Aaron Boodman, a Greasemonkey author and a Google programmer who's active in the Gears project, contributed Greasemonkey support to Chrome, and the Google Operating System blog picked up on the change.
At this stage, enabling Greasemonkey requires people to use a cutting-edge developer version of the open-source browser and to launch it with a "--enable-greasemonkey" option set.
Greasemonkey lets people run scripts that modify Web page appearance. For example, back when Google's Gmail service lacked a "delete" button, people could add one by installing the Greasemonkey extension for Firefox then downloading a particular customization script.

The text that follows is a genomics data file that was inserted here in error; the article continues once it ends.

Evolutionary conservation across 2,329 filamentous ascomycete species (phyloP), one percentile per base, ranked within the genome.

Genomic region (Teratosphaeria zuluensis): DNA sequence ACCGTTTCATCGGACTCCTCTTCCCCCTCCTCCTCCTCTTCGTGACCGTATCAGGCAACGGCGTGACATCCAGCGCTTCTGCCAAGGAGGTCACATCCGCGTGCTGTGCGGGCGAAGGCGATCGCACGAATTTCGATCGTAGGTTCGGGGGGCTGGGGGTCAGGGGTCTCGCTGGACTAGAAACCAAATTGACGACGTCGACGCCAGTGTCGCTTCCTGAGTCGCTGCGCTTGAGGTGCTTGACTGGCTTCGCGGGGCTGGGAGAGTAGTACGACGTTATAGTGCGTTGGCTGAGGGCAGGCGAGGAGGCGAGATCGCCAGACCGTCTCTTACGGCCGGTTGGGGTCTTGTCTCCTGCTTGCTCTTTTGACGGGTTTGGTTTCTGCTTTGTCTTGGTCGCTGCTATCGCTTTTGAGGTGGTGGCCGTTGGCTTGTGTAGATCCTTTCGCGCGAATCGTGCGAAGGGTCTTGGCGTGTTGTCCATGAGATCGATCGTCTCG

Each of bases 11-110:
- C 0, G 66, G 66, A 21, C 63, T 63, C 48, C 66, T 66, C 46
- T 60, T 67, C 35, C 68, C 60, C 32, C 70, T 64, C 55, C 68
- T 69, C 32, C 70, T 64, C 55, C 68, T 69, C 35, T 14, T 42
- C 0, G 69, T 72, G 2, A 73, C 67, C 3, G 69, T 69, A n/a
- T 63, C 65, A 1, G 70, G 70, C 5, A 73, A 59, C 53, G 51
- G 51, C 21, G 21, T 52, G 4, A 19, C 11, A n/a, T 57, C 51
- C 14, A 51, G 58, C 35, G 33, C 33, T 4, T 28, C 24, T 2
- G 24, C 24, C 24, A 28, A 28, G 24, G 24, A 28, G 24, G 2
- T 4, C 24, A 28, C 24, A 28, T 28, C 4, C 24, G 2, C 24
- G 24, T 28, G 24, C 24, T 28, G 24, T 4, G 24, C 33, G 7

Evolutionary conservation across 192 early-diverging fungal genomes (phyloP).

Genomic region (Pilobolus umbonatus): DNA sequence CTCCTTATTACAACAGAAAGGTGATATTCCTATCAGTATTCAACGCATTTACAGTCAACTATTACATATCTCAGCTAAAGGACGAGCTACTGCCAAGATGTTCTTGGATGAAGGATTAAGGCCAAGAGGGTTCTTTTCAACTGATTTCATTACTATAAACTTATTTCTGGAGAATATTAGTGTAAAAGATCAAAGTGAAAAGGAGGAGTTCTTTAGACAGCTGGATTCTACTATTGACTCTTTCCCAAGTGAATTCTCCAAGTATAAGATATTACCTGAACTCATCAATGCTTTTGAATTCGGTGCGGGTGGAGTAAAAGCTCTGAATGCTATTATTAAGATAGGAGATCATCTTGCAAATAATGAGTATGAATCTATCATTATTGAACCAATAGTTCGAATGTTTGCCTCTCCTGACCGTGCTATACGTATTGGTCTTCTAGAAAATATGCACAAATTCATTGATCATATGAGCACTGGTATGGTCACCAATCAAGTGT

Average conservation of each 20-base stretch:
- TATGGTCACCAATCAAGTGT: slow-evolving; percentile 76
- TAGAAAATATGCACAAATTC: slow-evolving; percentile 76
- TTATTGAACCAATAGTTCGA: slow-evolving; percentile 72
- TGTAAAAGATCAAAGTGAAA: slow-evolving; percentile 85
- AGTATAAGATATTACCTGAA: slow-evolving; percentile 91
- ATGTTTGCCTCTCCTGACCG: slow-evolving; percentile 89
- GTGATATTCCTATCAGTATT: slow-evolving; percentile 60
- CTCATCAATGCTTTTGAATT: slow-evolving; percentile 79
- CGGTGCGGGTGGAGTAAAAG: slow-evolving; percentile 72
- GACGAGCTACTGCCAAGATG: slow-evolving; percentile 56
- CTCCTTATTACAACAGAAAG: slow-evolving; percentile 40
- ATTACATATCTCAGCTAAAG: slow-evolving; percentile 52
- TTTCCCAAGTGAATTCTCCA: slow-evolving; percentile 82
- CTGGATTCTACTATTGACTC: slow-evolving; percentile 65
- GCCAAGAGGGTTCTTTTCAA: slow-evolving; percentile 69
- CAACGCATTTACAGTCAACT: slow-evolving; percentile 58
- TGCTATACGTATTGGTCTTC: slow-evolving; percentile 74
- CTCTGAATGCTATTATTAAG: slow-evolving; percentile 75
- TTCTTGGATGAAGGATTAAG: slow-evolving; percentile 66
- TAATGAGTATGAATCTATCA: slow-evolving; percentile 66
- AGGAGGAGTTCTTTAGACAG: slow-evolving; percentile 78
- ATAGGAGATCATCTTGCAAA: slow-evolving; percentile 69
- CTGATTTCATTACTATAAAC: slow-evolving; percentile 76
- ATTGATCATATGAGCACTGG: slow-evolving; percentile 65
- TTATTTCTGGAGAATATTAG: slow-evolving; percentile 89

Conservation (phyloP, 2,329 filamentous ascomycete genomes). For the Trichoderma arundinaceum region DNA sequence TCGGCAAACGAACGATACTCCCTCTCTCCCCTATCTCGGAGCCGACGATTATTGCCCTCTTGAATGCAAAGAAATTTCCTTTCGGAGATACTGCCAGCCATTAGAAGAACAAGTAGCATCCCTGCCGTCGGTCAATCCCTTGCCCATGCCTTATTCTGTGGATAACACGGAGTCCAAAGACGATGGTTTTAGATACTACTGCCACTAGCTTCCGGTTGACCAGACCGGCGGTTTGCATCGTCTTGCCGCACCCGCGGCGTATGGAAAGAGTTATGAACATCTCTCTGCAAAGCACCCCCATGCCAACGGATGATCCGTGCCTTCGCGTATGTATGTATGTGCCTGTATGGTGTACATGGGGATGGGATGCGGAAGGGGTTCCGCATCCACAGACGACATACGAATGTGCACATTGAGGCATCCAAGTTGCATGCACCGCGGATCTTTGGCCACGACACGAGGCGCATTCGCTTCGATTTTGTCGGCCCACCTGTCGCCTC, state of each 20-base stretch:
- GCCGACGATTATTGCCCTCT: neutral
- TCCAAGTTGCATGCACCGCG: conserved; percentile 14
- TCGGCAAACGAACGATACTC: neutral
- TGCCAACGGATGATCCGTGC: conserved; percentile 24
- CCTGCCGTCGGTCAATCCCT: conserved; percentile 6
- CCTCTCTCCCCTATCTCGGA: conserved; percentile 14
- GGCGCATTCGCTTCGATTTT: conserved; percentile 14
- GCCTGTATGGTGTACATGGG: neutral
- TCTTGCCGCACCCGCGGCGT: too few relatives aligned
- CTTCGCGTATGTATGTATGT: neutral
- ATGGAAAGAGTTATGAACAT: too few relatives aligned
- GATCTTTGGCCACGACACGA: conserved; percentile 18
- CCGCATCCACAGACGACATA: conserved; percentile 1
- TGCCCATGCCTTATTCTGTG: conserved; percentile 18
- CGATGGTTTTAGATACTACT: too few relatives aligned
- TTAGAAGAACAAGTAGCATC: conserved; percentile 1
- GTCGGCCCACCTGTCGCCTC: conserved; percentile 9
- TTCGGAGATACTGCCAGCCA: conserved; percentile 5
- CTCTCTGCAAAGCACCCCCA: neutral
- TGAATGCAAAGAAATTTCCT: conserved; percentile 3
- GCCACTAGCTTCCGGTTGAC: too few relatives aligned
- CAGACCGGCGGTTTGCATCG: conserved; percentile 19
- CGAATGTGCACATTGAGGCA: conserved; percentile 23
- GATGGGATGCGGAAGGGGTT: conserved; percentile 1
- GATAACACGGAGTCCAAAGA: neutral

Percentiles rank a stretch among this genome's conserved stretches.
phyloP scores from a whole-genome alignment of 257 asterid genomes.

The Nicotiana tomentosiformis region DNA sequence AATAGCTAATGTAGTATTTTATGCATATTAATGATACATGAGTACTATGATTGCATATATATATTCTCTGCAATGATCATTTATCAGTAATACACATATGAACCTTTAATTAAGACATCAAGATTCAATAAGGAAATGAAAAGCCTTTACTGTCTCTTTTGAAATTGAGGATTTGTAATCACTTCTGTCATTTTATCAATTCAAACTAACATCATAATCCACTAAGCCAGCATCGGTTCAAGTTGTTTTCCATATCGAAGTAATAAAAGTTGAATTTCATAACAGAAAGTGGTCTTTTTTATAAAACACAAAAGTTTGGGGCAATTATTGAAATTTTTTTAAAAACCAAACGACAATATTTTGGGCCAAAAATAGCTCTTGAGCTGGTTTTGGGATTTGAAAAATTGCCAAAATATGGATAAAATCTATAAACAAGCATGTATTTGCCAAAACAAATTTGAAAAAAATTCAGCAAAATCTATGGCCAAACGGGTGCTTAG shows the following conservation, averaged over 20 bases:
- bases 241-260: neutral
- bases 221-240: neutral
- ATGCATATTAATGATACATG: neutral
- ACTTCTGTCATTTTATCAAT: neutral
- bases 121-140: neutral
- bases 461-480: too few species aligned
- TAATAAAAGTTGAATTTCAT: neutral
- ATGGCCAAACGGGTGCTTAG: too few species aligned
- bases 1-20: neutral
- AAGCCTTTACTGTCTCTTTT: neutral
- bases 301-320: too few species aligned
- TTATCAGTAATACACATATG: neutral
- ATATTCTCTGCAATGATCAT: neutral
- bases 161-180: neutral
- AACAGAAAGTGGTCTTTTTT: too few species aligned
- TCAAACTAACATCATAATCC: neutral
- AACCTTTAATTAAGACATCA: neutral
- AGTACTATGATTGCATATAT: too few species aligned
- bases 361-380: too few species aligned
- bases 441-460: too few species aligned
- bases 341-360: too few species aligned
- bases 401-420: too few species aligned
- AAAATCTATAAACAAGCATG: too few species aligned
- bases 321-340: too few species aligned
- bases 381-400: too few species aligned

Google wants to improve the Greasemonkey support, for example by confining particular Greasemonkey scripts to particular Web pages and letting the browser update its scripts as it's running.